The Assistance Measure: Deciding to Get Help


Are you able to make your own decisions but limited in other ways because of certain difficulties? Would you appreciate some help?

With the assistance measure, you can request that a person you trust be officially recognized as your assistant.

Who can benefit from the assistance measure?

The assistance measure allows you to receive support in several aspects of your life. For example, your assistant can help you manage your budget, call organizations on your behalf and accompany you to appointments.

Understanding what “assistance” means

To benefit from the assistance measure, you must understand what is involved in having an assistant, be capable of choosing your assistant and expressing your wishes and preferences.

You must be experiencing some type of difficulty 

For your assistant to be officially recognized, you must be experiencing some type of difficulty. Here are some examples:

  • You are a senior and are experiencing a loss of autonomy.
  • You have a mild intellectual disability or a mental health problem.
  • You have a physical limitation (for example, eyesight, hearing or mobility).
  • Your first language is neither English nor French.

Your assistant’s role

The person assisting you must be an adult. They can be a family member, someone close to you or a caregiver.

Under certain conditions, the assistant can also be an employee of an organization with whom you have developed a relationship of trust. In particular, the person cannot fulfill this role as part of their work.

Important! The Public Curator can’t be your assistant.

What the assistant can do

Your assistant is your official go-between for dealing with other people or organizations, for example, companies, government departments, community groups, and professionals such as lawyers, notaries, chartered accountants, financial advisors and doctors.

The person assisting you must respect your wishes and choices and act at your request.

In particular, your assistant can

  • provide or receive information on your behalf,
  • communicate your decisions,
  • support you in making decisions,
  • give you advice, and
  • with your permission, access your personal information if needed to carry out their duties.

So, your assistant could, for example

  • communicate with your financial institution to obtain information about transactions in your account,
  • provide information to government departments,
  • call your cable company to make changes to your package, and
  • advise you concerning your expenses.

What the assistance can’t do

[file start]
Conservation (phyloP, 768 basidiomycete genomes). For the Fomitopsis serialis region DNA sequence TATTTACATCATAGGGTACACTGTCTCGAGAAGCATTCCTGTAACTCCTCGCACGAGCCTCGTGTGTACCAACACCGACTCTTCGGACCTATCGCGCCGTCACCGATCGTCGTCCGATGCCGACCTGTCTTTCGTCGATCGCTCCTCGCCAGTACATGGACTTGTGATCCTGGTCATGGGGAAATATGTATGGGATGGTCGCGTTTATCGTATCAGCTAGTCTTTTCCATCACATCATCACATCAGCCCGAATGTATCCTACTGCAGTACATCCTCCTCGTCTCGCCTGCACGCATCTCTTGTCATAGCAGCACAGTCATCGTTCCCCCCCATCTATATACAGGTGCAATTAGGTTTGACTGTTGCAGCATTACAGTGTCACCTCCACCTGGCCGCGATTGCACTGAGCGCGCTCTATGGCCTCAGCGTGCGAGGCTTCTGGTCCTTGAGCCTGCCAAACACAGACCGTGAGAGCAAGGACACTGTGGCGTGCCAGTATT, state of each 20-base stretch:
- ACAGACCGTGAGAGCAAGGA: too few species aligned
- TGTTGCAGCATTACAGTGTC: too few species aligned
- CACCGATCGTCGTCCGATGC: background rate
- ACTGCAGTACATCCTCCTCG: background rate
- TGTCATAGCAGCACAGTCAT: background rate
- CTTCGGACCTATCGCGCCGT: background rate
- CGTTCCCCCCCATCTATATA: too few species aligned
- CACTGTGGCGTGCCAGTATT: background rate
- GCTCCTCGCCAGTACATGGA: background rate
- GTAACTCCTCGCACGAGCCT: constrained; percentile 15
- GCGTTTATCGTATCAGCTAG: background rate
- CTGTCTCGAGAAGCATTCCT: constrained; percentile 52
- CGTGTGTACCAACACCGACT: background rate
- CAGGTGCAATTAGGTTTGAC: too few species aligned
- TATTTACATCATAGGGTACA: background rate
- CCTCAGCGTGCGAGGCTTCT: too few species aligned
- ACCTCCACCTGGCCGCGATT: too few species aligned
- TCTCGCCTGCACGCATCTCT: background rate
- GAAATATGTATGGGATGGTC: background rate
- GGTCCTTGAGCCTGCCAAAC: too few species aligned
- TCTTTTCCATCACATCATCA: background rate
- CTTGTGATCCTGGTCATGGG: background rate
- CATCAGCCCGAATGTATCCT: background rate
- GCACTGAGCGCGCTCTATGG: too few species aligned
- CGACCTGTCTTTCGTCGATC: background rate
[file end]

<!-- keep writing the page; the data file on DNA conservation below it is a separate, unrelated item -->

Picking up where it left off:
Unlike a person named in a power of attorney (known as a “mandatary”) your assistant can’t

  • sign documents on your behalf, such as a lease or other contract,
  • make decisions for you,
  • sell your house or carry out maintenance on it,
  • do banking transactions on your behalf, or
  • receive payment for helping you (though you must reimburse them for any reasonable costs they have while helping you).

To learn more about powers of attorney, see our article on this topic.

Official recognition of your assistant

You must submit a request with the Public Curator for your assistant to be officially recognized by other people and organizations. Your assistant’s name will be entered in a public register, which can be accessed through the website.

Submit your request to the Public Curator

It’s up to you to decide whether you need the assistance measure. You can ask for one or two people to be recognized as your assistants. There are two ways for you to submit a request:

  • You and the person assisting you can submit the request (no charge in this case).
    • A lawyer or notary who has been specifically accredited for this purpose can also help you.

Submitting a request includes several steps. You will have a meeting with the Public Curator (or with the lawyer or notary), and you must provide certain documents.

You can visit the website to learn more about the various steps.

Preventing abuse

The Public Curator carries does several verifications after receiving a request for an assistance measure. Several mechanisms have been set up to prevent abuse.

Here are a few examples:

  • At least two of your family members must be informed of the request to recognize your assistant officially.
  • The Public Curator must check if the proposed assistant has a criminal record.
  • Your assistant must inform the Public Curator of their activities upon request.

Anyone can report a problem or situation of abuse to the Public Curator.

End of the assistance measure

The assistance measure ends automatically after three years. You can submit a new request after the previous one expires.

The assistance measure can also end before the three years are up if

  • you request to terminate the assistance measure,
  • your assistant is no longer assisting you, or
  • the Public Curator ends the assistance measure out of concern that it is causing you harm.